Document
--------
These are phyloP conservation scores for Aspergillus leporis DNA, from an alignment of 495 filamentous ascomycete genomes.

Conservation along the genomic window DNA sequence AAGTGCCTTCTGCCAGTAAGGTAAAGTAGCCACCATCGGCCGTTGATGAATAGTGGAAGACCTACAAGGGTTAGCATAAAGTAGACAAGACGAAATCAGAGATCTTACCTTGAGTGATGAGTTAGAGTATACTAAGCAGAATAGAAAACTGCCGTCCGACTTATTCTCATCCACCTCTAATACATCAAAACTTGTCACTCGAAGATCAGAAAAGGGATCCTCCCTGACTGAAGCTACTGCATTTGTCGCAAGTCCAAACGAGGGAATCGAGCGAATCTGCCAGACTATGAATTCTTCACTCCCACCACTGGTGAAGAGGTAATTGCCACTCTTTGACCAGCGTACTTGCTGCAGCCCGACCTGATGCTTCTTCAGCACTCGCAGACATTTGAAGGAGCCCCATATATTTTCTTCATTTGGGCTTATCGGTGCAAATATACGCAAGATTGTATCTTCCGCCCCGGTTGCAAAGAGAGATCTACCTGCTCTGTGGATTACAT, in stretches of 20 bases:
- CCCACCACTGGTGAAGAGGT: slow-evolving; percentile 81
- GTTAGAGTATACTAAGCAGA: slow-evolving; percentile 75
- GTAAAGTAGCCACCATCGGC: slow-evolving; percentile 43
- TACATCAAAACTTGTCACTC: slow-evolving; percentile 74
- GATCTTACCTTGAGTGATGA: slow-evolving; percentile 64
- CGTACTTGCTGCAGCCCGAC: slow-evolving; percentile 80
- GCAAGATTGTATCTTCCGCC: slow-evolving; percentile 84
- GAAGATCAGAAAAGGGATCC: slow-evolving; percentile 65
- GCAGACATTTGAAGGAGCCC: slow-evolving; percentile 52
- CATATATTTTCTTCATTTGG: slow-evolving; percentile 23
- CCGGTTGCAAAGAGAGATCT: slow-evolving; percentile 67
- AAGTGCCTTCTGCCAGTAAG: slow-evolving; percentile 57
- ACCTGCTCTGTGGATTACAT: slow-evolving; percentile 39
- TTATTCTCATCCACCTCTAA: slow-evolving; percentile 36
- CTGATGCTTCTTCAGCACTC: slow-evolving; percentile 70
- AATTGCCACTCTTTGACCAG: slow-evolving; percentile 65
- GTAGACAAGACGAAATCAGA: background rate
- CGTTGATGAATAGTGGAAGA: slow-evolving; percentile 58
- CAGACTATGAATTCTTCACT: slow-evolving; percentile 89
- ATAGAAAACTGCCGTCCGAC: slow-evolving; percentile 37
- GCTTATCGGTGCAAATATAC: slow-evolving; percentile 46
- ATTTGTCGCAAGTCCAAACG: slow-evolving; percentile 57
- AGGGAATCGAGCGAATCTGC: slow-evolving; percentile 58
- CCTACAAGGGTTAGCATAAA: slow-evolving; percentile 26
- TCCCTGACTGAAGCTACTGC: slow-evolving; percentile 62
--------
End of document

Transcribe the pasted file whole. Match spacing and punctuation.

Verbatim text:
These are phyloP conservation scores for Aspergillus leporis DNA, from an alignment of 495 filamentous ascomycete genomes.

Conservation along the genomic window DNA sequence AAGTGCCTTCTGCCAGTAAGGTAAAGTAGCCACCATCGGCCGTTGATGAATAGTGGAAGACCTACAAGGGTTAGCATAAAGTAGACAAGACGAAATCAGAGATCTTACCTTGAGTGATGAGTTAGAGTATACTAAGCAGAATAGAAAACTGCCGTCCGACTTATTCTCATCCACCTCTAATACATCAAAACTTGTCACTCGAAGATCAGAAAAGGGATCCTCCCTGACTGAAGCTACTGCATTTGTCGCAAGTCCAAACGAGGGAATCGAGCGAATCTGCCAGACTATGAATTCTTCACTCCCACCACTGGTGAAGAGGTAATTGCCACTCTTTGACCAGCGTACTTGCTGCAGCCCGACCTGATGCTTCTTCAGCACTCGCAGACATTTGAAGGAGCCCCATATATTTTCTTCATTTGGGCTTATCGGTGCAAATATACGCAAGATTGTATCTTCCGCCCCGGTTGCAAAGAGAGATCTACCTGCTCTGTGGATTACAT, in stretches of 20 bases:
- CCCACCACTGGTGAAGAGGT: slow-evolving; percentile 81
- GTTAGAGTATACTAAGCAGA: slow-evolving; percentile 75
- GTAAAGTAGCCACCATCGGC: slow-evolving; percentile 43
- TACATCAAAACTTGTCACTC: slow-evolving; percentile 74
- GATCTTACCTTGAGTGATGA: slow-evolving; percentile 64
- CGTACTTGCTGCAGCCCGAC: slow-evolving; percentile 80
- GCAAGATTGTATCTTCCGCC: slow-evolving; percentile 84
- GAAGATCAGAAAAGGGATCC: slow-evolving; percentile 65
- GCAGACATTTGAAGGAGCCC: slow-evolving; percentile 52
- CATATATTTTCTTCATTTGG: slow-evolving; percentile 23
- CCGGTTGCAAAGAGAGATCT: slow-evolving; percentile 67
- AAGTGCCTTCTGCCAGTAAG: slow-evolving; percentile 57
- ACCTGCTCTGTGGATTACAT: slow-evolving; percentile 39
- TTATTCTCATCCACCTCTAA: slow-evolving; percentile 36
- CTGATGCTTCTTCAGCACTC: slow-evolving; percentile 70
- AATTGCCACTCTTTGACCAG: slow-evolving; percentile 65
- GTAGACAAGACGAAATCAGA: background rate
- CGTTGATGAATAGTGGAAGA: slow-evolving; percentile 58
- CAGACTATGAATTCTTCACT: slow-evolving; percentile 89
- ATAGAAAACTGCCGTCCGAC: slow-evolving; percentile 37
- GCTTATCGGTGCAAATATAC: slow-evolving; percentile 46
- ATTTGTCGCAAGTCCAAACG: slow-evolving; percentile 57
- AGGGAATCGAGCGAATCTGC: slow-evolving; percentile 58
- CCTACAAGGGTTAGCATAAA: slow-evolving; percentile 26
- TCCCTGACTGAAGCTACTGC: slow-evolving; percentile 62